Hot Glass and Cold Cuts
Partners in life and career create a singular vision.
She cuts glass. He blows glass. But they work together to create each piece.
The partnership of Michael Kraatz and Susan Russell is 30 years strong. The couple met teaching high school art in Lebanon and as independent artists built a 1,200-square-foot studio in Canaan.
The "stele" shown here is a good example of their collaboration. Kraatz sketches out the shape of the design that is "framed" in either cold-rolled steel or wood, while Russell designs the pieced interior.
To create the flat glass, they pour 2,000-degree molten glass onto a metal table. "It's like very hot pancake batter," says Kraatz. Working together, and very quickly, the couple stamp simple geometric shapes into the hot glass. Kraatz adds, "We do talk about it at length before we begin, but those 60 seconds don't give us much time to rethink it, and that is a good thing."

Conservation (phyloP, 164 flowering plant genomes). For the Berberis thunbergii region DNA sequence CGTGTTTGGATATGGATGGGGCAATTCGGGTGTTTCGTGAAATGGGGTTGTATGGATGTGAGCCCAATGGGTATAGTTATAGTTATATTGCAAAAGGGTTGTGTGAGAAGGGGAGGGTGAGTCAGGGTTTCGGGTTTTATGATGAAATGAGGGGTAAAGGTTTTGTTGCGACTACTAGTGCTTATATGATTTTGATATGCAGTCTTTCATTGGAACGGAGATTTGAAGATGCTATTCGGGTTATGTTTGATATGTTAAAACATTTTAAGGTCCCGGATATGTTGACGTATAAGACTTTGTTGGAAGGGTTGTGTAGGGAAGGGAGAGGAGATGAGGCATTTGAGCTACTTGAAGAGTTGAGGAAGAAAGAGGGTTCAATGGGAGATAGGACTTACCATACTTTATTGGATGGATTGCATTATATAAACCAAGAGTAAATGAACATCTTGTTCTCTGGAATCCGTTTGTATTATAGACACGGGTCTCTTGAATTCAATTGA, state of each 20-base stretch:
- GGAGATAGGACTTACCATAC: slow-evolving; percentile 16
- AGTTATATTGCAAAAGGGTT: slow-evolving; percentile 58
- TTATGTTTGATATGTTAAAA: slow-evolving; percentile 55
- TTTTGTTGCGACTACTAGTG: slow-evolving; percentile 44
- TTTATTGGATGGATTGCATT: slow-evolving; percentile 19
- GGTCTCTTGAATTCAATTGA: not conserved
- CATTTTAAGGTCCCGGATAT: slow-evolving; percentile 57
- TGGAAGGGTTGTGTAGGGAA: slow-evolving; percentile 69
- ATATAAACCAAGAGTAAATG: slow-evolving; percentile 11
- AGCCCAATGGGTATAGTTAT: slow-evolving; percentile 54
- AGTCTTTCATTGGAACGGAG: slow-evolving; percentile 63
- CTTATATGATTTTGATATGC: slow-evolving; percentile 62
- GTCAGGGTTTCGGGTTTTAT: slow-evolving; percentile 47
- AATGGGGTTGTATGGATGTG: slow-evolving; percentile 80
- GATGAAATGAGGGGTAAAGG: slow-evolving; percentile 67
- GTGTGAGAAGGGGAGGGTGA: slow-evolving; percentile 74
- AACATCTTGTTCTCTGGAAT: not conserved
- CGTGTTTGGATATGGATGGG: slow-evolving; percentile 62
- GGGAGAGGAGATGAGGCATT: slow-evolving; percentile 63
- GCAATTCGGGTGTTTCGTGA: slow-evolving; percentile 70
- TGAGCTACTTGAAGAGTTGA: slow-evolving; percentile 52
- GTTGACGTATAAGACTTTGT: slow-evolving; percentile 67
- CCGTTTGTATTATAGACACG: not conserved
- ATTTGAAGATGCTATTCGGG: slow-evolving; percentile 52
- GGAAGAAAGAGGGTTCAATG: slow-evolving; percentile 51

Russell cuts and grinds the cooled slab into pieces and rejoins them with lead channels. The shapes she cuts are generally rectangles - each, in a way, a frame for the glass on glass design within.
Kraatz's blown "bullseyes" are occasionally also leaded into the design. Each has a bit of color but much restraint is shown. Why so much clear glass? "Because you can see through it," Kraatz explains. The garden stelae reflect and refract local colors in an outdoor setting and as lone sentinels or in groups. They reflect the seasons, too.
Kraatz also teaches at AVA Gallery and Arts Center in Lebanon and has recently started to blow tumblers again. In New Hampshire the duo is represented by the McGowan Gallery in Concord. They have completed commissions for free standing pieces and wall works for private concerns across New England.